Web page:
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From: Church & State: Editorials
Date: April, 2011
By: Editorial

Inhuman Humanism

Something that calls itself humanism, or humanitarianism, is the ideology of post-Christian England, and therefore of post-Christian Ireland.  Ireland has become a follow-on from England, and it is therefore post-Christian too.  It is ill at ease with the things about itself that are not English.

Would-be Senator Martin Mansergh who, as adviser to Taoiseachs helped Fianna Fail along the path to ruin, has declared that England is not a foreign country.  And the Sunday Independent has proposed that Ireland should remedy the mistake its electors made in 1918 by applying for re-admission to the United Kingdom.

Regardless of all of this, England is a foreign country, and Ireland is never less English that when it is apeing England.  To anyone who appreciates what England is, Irish mimicry of it is not impressive.  It is embarrassing.

In its post-Christianity, Ireland is not post its own Christianity.  It is post-English Christianity.  It is post a Christianity that never struck root here, despite the help of centuries of Penal Laws.  Its humanism is a blurred echo of the purposeful English post-Christian humanism.  The vital forces of English life are beyond its comprehension.  It just tags along.

England is a post-Christian country indelibly marked by its own Christianity—by the religious frenzy that overtook it around four hundred years ago.  It broke with Rome strictly for reasons of State—the absolute Tudor State that failed to breed an heir to its Crown and broke with the Pope because his own difficulties at the time did not allow him to dissolve Henry's marriage so that he might try again with a new wife.

The casual break with Rome led to the suppression of the Roman religion for ongoing reasons of State, and the State left the middle class without a religion.  Over a couple of generations the middle class made up its own religion in a free and direct relationship with the Bible.  And the religion it made up was, of course, Millenarian.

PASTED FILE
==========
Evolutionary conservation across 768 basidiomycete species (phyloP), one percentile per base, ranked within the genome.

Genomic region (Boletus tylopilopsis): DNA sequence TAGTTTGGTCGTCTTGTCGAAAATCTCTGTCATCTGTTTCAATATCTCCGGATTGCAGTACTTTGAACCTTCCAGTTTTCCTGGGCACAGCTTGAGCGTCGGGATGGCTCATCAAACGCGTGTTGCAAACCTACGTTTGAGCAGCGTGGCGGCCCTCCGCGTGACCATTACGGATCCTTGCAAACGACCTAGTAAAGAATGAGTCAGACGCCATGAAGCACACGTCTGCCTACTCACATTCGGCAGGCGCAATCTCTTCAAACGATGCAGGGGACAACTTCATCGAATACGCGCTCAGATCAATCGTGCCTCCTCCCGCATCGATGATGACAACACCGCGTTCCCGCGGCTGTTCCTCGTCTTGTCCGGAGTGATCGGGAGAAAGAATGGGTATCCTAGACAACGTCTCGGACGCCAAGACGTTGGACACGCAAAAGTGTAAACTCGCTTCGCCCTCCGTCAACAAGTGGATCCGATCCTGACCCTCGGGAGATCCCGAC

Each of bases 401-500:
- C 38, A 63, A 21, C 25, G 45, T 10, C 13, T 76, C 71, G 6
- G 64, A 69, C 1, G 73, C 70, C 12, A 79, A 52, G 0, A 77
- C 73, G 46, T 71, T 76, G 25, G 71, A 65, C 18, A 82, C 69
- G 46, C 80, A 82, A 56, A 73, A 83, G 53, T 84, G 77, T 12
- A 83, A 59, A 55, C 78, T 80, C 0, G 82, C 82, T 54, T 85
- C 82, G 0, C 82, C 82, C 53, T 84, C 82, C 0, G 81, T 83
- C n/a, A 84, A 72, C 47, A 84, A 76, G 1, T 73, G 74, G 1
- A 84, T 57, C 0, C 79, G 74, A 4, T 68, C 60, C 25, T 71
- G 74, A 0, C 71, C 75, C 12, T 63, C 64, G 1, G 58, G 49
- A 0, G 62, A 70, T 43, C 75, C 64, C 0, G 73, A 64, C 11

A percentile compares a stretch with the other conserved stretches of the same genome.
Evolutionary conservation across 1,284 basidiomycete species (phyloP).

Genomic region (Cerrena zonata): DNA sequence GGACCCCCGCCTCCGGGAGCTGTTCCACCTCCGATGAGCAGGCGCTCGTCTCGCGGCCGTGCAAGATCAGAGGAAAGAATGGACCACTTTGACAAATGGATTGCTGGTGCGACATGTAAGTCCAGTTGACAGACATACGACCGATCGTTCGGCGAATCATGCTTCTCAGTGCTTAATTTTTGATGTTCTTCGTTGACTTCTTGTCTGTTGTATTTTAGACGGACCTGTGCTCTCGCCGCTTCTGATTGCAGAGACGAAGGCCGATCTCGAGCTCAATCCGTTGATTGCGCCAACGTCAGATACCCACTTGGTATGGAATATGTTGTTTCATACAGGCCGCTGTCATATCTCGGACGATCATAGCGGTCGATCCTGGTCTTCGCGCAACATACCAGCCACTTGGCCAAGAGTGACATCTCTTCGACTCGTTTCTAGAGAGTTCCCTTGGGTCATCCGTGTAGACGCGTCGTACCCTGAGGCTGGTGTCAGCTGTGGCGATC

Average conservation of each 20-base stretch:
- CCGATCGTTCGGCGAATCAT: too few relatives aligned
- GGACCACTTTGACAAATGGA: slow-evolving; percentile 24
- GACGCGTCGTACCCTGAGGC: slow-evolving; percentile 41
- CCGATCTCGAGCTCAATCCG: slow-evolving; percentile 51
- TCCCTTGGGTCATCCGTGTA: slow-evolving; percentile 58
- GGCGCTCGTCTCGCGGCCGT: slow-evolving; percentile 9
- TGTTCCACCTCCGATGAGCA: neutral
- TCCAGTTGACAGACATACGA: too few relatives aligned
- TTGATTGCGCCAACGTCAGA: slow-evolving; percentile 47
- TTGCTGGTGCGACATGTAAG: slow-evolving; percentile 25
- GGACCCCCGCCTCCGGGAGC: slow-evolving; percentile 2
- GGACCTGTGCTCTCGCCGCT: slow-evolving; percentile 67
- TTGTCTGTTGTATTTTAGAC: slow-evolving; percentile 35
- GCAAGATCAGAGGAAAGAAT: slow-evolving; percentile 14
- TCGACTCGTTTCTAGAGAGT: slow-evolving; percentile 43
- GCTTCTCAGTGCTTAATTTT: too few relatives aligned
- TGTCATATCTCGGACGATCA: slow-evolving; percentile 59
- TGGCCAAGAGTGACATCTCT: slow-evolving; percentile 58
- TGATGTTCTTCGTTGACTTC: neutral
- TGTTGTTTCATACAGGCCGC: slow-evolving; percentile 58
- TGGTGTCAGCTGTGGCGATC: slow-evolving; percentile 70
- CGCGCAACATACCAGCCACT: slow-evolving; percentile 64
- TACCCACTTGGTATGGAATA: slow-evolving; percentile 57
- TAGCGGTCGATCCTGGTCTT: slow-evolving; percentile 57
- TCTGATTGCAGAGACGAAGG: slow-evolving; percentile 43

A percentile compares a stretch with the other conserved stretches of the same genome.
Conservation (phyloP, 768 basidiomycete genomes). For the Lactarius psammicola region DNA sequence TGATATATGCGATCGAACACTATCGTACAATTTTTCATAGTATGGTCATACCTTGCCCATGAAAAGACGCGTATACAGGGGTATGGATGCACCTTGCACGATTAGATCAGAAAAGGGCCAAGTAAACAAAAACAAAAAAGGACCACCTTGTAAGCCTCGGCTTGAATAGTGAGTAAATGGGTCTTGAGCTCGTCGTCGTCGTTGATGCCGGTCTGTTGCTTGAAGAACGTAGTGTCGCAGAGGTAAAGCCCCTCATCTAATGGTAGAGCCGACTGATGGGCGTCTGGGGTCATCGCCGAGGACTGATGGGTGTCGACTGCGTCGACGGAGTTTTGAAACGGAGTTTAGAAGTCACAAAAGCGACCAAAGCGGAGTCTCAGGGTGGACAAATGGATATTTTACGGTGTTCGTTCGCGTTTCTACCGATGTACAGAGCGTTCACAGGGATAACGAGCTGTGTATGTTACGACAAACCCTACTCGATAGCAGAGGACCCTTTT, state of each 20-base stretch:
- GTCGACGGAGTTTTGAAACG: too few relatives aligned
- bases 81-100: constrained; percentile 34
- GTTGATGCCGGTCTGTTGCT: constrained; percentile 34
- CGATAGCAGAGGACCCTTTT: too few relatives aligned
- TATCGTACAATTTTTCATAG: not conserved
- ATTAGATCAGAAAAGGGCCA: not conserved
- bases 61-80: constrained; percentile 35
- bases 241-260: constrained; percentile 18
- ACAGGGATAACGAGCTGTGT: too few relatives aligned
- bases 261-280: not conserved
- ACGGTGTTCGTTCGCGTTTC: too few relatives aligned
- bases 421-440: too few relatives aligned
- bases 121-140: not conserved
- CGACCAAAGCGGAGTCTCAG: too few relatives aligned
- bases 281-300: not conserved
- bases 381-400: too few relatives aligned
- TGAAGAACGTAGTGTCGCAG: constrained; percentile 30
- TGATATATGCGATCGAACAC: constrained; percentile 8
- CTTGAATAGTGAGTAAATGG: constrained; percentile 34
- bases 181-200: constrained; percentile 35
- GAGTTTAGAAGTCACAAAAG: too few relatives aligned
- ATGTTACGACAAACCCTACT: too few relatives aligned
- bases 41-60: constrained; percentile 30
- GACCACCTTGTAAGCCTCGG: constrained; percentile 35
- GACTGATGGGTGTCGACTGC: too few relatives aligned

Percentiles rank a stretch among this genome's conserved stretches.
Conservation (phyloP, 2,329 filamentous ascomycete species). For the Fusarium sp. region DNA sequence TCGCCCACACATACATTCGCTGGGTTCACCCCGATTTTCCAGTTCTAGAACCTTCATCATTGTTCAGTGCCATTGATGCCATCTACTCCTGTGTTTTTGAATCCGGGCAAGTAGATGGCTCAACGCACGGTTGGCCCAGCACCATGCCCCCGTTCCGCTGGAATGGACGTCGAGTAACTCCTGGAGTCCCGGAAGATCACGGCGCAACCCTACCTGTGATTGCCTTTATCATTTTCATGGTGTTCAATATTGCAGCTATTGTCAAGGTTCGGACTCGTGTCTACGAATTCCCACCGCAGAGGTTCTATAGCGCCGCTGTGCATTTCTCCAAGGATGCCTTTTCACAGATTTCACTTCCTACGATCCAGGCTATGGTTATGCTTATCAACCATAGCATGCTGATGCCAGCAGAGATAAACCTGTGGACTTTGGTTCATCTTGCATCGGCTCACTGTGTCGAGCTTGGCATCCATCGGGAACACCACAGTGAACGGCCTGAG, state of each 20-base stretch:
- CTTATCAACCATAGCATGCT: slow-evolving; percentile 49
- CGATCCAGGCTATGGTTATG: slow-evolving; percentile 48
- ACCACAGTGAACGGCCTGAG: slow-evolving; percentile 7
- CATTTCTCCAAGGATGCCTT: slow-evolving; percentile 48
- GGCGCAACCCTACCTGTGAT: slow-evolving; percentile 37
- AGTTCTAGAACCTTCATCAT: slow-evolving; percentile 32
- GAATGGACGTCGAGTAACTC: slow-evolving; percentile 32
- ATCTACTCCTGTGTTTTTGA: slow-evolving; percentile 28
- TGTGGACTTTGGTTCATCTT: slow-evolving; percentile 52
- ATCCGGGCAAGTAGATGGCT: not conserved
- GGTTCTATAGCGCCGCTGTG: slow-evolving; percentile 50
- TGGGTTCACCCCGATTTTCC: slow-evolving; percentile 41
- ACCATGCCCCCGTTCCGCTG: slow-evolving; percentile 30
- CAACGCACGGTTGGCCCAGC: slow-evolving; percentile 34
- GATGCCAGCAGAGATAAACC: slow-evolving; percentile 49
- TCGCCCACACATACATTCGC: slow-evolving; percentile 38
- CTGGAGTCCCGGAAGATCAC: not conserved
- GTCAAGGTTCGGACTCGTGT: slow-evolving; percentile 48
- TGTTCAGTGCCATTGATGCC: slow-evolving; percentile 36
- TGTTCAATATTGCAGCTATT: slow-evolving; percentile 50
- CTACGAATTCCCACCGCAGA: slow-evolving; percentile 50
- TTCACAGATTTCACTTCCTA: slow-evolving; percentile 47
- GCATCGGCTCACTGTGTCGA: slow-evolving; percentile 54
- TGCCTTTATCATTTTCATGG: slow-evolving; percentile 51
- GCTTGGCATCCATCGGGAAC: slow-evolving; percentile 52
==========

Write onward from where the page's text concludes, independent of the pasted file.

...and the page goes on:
English Christianity was Millenarian.  And so, therefore, is post-Christian English humanism.

Jesus said he was going to come back again and establish universal uniformity as a preliminary to bringing the world to an end.  The duty of Christians, therefore, was to begin the work of establishing universal uniformity in preparation for the Second Coming.

Last year Fintan O'Toole of the Irish Times discovered Captain Rock.  He was shocked.  And he was appalled when he was told a little Millenarian cult sprang up among the revolting Rockite peasants in the Cork-Limerick borderland for a couple of years in the early 1820s.  It explained to him what is wrong with Ireland.

(Fintan lives in a permanent condition of moral shock. It is what he is paid for.)

Millenarianism is Protestant.  One could almost say it is English Protestant.  If there actually was a Millenarian cult among those who tried to improve their lot by agrarian terrorism in the early 1820s, it was mushroom growth, and if it was here today it was gone tomorrow.  Serious and durable Millenarianism in Ireland occurred in the Belfast middle class, and also in strata of the Dublin Protestant middle class.  Belfast was a Millenarian city for a generation around 1800.